— Walter Williams

Force, violence, pressure or compulsion with a view to conformity, are both uncivilized and undemocratic.

— Mohandas Karamchand Gandhi

A Bill of Rights is what the people are entitled to against every government on earth, general or particular, and what no just government should refuse to rest on inference.

— Thomas Jefferson, Letter to James Madison December 20, 1787

The right to be left alone is indeed the beginning of all freedoms.

— Supreme Court Justice William O. Douglas

Every man may claim the fullest liberty to exercise his faculties compatible with the possession of like liberty to every other man.

— Herbert Spencer

You can protect your liberties in this world only by protecting the other man’s freedom. You can be free only if I am free.

— Clarence Darrow

The legitimate powers of government extend to such acts only as they are injurious to others.

— Thomas Jefferson

A free press is not a privilege but an organic necessity in a great society.

— Walter Lippman

Government is necessary, but the only rights we can delegate to government are the ones we possess. For example, we all have a natural right to defend ourselves against predators. Since we possess that right, we can delegate authority to government to defend us. By contrast, we don’t have a natural right to take the property of one person to give to another; therefore, we cannot legitimately delegate such authority to government.

— Walter Williams

It is not the business of the law to make anyone good or reverent or moral or clean or upright.

— Murray Rothbard

It is asserted by the most respectable writers upon government, that a well regulated militia, composed of the yeomanry of the country, have ever been considered as the bulwark of a free people. Tyrants have never placed any confidence on a militia composed of freemen.

— John Dewitt

One difference between libertarianism and socialism is that a socialist society can’t tolerate groups of people practicing freedom, but a libertarian society can comfortably allow people to choose voluntary socialism.

— David Boaz, Libertarianism: A Primer

The argument for liberty is not an argument against organization, which is one of the most powerful tools human reason can employ, but an argument against all exclusive, privileged, monopolistic organization, against the use of coercion to prevent others from doing better.

— Friedrich Hayek

One does not encourage “responsibility” by forcibly restricting the range of people’s authority over their own lives.

— Butler Shaffer

I believe there are more instances of the abridgement of freedom of the people by gradual and silent encroachments of those in power than by violent and sudden usurpations.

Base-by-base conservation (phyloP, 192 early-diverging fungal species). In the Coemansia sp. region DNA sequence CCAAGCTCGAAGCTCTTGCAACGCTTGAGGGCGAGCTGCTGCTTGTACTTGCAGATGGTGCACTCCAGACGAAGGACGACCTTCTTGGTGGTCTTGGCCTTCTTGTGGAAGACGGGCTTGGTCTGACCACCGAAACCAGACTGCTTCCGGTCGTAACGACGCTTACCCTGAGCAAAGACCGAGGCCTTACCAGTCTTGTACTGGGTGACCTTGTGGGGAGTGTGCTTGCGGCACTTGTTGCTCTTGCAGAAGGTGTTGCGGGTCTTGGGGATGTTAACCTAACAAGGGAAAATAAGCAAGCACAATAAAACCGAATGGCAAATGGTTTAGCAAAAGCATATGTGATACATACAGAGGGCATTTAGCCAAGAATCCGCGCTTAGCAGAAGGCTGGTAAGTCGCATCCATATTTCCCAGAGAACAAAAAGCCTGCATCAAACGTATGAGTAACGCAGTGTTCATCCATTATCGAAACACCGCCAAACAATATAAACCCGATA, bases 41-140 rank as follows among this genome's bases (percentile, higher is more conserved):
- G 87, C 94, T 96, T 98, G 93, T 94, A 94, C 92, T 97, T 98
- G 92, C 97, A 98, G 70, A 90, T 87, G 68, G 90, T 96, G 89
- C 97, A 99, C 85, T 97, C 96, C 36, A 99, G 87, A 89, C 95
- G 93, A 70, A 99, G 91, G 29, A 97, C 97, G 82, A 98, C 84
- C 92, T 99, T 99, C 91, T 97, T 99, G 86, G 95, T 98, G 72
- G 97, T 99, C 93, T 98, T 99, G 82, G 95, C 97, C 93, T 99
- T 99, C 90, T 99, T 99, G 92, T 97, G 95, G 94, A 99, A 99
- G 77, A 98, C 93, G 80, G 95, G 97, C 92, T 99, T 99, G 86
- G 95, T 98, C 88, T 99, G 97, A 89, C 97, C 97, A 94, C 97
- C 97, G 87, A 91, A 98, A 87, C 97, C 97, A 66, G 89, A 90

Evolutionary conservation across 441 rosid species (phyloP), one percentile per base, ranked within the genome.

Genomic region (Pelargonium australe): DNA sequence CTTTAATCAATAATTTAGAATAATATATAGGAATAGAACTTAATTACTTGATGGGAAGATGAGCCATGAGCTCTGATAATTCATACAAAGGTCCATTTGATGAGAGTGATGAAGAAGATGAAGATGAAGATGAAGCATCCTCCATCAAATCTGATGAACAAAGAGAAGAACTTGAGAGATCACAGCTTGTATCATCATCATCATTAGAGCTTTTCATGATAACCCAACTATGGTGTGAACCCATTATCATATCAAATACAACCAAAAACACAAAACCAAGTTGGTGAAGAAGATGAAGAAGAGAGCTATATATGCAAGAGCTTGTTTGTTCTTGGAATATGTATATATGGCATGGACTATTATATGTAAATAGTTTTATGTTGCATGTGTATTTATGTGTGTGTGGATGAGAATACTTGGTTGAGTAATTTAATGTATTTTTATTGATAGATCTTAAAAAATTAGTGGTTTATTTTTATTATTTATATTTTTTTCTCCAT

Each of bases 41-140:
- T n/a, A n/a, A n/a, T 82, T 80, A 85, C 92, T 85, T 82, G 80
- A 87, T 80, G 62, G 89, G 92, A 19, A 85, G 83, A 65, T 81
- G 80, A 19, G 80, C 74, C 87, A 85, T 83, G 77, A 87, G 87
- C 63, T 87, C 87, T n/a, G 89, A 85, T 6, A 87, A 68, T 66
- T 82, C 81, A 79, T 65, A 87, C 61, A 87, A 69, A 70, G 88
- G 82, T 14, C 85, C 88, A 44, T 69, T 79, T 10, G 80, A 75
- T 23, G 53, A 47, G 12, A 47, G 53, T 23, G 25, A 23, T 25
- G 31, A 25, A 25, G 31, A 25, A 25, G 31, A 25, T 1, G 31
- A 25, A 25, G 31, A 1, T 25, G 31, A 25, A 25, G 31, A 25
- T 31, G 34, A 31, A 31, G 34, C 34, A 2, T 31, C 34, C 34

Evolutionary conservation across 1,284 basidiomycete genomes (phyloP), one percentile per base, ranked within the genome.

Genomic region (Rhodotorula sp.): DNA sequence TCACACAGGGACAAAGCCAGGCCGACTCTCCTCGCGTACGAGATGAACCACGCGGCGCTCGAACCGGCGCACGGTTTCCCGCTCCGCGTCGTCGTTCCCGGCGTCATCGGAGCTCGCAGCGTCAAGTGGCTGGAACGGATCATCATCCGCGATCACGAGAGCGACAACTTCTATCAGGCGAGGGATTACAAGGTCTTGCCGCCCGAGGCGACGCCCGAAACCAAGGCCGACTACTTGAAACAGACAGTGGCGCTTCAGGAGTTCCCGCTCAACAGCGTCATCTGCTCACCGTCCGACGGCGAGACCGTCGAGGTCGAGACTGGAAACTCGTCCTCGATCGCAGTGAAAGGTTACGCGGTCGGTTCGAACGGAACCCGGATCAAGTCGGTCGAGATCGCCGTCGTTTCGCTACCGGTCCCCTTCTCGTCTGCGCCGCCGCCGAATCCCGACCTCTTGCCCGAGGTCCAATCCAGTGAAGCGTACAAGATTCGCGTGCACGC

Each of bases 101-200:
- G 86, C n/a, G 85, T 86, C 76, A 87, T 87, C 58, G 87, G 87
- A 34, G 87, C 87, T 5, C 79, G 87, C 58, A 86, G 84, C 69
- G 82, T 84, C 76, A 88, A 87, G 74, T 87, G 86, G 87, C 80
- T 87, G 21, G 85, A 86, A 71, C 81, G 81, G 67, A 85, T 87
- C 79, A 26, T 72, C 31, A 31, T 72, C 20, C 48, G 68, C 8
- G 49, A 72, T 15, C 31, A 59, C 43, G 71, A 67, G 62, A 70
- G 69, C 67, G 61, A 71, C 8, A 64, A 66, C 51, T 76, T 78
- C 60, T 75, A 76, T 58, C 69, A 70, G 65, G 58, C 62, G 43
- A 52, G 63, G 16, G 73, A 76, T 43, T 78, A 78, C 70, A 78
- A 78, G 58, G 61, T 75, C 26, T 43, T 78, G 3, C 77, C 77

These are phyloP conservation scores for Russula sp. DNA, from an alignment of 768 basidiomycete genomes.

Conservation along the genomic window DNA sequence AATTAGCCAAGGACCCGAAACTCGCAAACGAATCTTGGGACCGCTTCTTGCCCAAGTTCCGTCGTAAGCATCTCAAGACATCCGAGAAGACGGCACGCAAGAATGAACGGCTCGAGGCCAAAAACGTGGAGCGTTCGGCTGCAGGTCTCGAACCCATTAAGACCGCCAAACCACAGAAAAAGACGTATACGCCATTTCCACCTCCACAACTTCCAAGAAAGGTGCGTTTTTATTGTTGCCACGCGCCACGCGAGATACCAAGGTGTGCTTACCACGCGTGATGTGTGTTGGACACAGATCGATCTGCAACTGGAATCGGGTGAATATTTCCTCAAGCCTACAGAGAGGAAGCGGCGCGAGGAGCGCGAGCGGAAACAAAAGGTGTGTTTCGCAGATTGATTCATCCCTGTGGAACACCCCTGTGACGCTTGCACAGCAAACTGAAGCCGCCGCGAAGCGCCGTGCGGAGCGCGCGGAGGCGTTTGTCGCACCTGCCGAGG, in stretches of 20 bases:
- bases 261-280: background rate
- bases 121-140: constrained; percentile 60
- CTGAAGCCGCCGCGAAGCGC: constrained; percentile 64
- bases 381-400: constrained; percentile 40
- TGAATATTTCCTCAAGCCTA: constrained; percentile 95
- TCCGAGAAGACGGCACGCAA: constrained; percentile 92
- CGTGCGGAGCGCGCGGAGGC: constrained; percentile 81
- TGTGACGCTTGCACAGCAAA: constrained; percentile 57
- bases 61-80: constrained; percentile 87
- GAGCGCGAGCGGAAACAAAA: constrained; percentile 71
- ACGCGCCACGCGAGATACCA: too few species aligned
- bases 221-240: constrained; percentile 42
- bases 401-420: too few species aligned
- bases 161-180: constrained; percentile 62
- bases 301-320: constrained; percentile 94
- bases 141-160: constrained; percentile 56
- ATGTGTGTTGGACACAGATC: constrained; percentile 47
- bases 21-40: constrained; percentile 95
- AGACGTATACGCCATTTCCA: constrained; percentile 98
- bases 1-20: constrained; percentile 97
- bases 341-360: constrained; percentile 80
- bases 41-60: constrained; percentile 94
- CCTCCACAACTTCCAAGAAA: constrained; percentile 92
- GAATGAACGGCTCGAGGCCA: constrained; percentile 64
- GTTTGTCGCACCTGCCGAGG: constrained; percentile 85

— James Madison, In a speech at the Virginia Convention, 1788

Liberty is often a heavy burden on a man. It involves the necessity for perpetual choice which is the kind of labor men have always dreaded.

— Oliver Wendell Holmes, Sr.

There will never be a really free and enlightened State until the State comes to recognize the individual as a higher and independent power, from which all its own power and authority are derived, and treats him accordingly.

— Henry David Thoreau

It is not only vain, but wicked, in a legislator to frame laws in opposition to the laws of nature, and to arm them with the terrors of death. This is truly creating crimes in order to punish them.

— Thomas Jefferson, 1779

Rightful liberty is unobstructed action according to our will within limits drawn around us by the equal rights of others. I do not add ‘within the limits of the law,’ because law is often but the tyrant’s will, and always so when it violates the rights of the individual.

— Thomas Jefferson

What is ominous is the ease with which some people go from saying that they don’t like something to saying that the government should forbid it. When you go down that road, don’t expect freedom to survive very long.

— Thomas Sowell

Tolerance is the positive and cordial effort to understand another’s beliefs, practices, and habits without necessarily sharing or accepting them.

— Joshua Liebman

If we’ve learned anything in the past quarter century, it is that we cannot federalize virtue.

— George H.W. Bush, 1991

If there is any principle of the Constitution that more imperatively calls for attachment than any other it is the principle of free thought— not free thought for those who agree with us but freedom for the thought that we hate.

— Oliver Wendell Holmes, Jr.

It gives me great pleasure indeed to see the stubbornness of an incorrigible nonconformist warmly acclaimed.

— Albert Einstein

If you support the war on drugs in its present form, then you’re only paying lip-service to the defense of freedom, and you don’t really grasp the concept of the sovereign individual human being.

— Neal Boortz

We love peace, but not peace at any price. There is a peace more destructive of the manhood of living man, than war is destructive to his body. Chains are worse than bayonets.

— Douglas Jerrold

We are so concerned to flatter the majority that we lose sight of how very often it is necessary, in order to preserve freedom for the minority, let alone for the individual, to face that majority down.

— William F. Buckley, Jr.

If we cannot end our differences, at least we can help make the world safe for diversity.

— John F. Kennedy

If you analyze it I believe the very heart and soul of conservatism is libertarianism…The basis of conservatism is a desire for less government interference or less centralized authority or more individual freedom and this is a pretty general description also of what libertarianism is.

— Ronald Reagan, Interview with Reason magazine, 1975